Breakthrough in Zika virus vaccine

Researchers from the University of Adelaide have made significant advances in developing a novel vaccine against Zika virus, which could potentially lead to global elimination of the disease.

The virology team, led by Professor Eric Gowans and Dr Branka Grubor-Bauk – based at the Basil Hetzel Institute for Translational Health Research and supported by The Hospital Research Foundation – has developed a vaccine that prevents Zika infection in pre-clinical models of the disease. Their findings have been published today in the leading international journal Science Advances. Zika is a mosquito-transmitted ‘flavivirus’ which can cause microcephaly (a birth defect where a baby’s head is significantly smaller than expected) and severe birth defects in infants born to infected mothers. The introduction of an effective vaccine for Zika will prevent infection of pregnant women and the resultant congenital effects in the unborn child.

Dr Grubor-Bauk, senior research officer with the Adelaide Medical School, said the team had developed a novel vaccine against Zika that proved effective in mouse models. “This is the first vaccine study that shows that a T cell-based vaccine can confer protection against a systemic Zika infection. Our vaccine offers an advantage over other vaccines in development by eliminating the ongoing concerns in the field about enhancement of infection following exposure to dengue virus”, she said. This finding demonstrates for the first time that protective T cell vaccines against Zika are achievable.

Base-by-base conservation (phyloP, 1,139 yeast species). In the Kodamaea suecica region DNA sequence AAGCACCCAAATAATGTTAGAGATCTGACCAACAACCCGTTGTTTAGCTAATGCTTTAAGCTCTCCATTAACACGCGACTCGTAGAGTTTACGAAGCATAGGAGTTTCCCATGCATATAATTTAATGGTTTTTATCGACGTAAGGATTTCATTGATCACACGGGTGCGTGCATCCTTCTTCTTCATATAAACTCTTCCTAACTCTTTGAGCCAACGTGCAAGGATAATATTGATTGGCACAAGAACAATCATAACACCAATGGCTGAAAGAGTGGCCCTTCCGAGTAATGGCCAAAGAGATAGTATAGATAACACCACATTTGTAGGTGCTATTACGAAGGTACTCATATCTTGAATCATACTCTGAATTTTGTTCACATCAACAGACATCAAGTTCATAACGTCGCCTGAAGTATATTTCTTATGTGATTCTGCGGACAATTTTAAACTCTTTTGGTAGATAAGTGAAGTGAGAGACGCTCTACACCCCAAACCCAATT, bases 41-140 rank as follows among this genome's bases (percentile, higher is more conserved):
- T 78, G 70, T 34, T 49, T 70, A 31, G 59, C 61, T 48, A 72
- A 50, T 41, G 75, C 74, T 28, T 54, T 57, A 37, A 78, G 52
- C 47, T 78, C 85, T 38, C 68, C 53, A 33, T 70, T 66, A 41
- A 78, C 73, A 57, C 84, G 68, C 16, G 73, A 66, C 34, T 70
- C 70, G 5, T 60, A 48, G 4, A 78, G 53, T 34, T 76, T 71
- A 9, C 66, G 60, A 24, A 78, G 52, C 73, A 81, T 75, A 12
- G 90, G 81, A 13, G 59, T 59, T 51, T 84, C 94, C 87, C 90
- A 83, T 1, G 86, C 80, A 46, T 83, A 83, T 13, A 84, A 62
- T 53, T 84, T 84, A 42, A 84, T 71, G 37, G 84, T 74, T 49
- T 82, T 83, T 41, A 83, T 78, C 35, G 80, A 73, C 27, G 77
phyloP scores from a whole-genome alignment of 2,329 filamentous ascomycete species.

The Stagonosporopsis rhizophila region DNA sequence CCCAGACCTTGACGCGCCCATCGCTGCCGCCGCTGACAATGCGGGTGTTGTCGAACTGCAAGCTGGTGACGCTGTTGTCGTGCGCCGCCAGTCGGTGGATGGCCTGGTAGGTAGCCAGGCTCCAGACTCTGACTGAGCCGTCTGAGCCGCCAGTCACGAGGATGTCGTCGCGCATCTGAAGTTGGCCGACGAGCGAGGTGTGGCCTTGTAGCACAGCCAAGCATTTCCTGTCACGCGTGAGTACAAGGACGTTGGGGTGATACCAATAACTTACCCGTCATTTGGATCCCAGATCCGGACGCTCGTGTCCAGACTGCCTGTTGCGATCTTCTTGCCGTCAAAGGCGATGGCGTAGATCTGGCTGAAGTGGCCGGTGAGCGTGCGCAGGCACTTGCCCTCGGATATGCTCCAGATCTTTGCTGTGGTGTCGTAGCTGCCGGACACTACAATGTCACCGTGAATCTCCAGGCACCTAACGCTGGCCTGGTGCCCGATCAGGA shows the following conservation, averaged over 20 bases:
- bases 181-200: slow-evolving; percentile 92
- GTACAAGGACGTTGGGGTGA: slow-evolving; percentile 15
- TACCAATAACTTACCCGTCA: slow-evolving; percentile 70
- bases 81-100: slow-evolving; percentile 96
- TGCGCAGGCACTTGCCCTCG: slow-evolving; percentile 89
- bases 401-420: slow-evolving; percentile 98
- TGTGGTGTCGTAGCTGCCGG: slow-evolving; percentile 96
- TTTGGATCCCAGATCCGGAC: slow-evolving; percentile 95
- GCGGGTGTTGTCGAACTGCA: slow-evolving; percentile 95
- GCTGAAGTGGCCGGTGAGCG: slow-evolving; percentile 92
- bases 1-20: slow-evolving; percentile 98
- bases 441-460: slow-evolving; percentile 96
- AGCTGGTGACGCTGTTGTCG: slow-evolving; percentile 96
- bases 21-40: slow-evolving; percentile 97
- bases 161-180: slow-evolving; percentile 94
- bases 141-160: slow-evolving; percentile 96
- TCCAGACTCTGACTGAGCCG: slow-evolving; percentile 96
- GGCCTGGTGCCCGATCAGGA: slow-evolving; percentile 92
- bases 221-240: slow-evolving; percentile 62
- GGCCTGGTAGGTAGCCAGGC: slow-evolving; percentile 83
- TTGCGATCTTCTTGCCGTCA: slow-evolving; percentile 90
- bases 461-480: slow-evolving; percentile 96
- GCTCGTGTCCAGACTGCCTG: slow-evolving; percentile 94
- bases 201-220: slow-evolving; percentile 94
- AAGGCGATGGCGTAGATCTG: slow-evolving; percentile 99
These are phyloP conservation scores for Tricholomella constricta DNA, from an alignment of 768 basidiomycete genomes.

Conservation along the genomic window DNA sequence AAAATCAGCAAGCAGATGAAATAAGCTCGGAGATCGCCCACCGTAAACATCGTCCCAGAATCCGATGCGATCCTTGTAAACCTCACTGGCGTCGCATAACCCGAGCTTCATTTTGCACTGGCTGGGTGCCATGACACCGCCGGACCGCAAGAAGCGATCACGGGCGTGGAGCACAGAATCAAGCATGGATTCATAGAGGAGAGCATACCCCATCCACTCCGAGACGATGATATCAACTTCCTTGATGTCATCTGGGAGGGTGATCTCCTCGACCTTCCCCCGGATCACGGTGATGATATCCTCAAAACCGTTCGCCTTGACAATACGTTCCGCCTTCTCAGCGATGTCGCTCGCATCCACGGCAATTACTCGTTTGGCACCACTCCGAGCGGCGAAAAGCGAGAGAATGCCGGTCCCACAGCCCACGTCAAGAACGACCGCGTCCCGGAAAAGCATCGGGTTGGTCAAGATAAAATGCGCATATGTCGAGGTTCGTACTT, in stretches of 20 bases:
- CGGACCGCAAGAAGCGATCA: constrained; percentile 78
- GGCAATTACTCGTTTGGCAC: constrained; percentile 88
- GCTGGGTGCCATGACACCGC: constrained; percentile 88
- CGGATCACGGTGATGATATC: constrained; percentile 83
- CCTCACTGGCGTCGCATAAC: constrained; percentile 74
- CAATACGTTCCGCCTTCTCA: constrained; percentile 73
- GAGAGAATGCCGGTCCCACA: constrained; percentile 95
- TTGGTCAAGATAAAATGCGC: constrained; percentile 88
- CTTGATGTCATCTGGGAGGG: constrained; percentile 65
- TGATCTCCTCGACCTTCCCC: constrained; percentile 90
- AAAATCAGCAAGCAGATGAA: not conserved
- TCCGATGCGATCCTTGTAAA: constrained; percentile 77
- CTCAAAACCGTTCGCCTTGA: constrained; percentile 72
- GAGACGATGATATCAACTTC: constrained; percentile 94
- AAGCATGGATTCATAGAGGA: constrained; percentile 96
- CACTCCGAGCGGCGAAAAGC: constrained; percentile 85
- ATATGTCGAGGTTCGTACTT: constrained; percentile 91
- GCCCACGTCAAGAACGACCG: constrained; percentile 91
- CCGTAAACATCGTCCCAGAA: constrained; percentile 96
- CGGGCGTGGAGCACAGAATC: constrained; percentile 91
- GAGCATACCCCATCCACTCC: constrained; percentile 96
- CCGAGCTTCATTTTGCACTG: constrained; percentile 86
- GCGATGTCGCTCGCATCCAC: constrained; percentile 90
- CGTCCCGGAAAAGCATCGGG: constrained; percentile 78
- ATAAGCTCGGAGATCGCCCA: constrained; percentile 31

“Zika virus is extremely detrimental if you’re pregnant and there has been no therapy or vaccine available to date. If we can progress this work and immunise women who are of reproductive age and most at risk, we can stop the devastating effects of Zika infection in pregnancy and make a huge difference to the health of the global community.”

“The next steps are to advance the vaccine to being ready for Phase I human clinical trials. This involves further pre-clinical studies which are vitally important to identify the most effective dosing and demonstrate protection against Zika infection in different pre-clinical models of the disease,” Dr Grubor-Bauk said.

The findings of this study will also greatly inform other research in the development of flavivirus vaccines by shifting the focus of vaccine development from viral envelope and antibody-based vaccines to T-cell based vaccines.

Illustration of Zika virus in blood

(Source: © Kateryna_Kon / Adobe Stock)

Original published by Science daily slight modification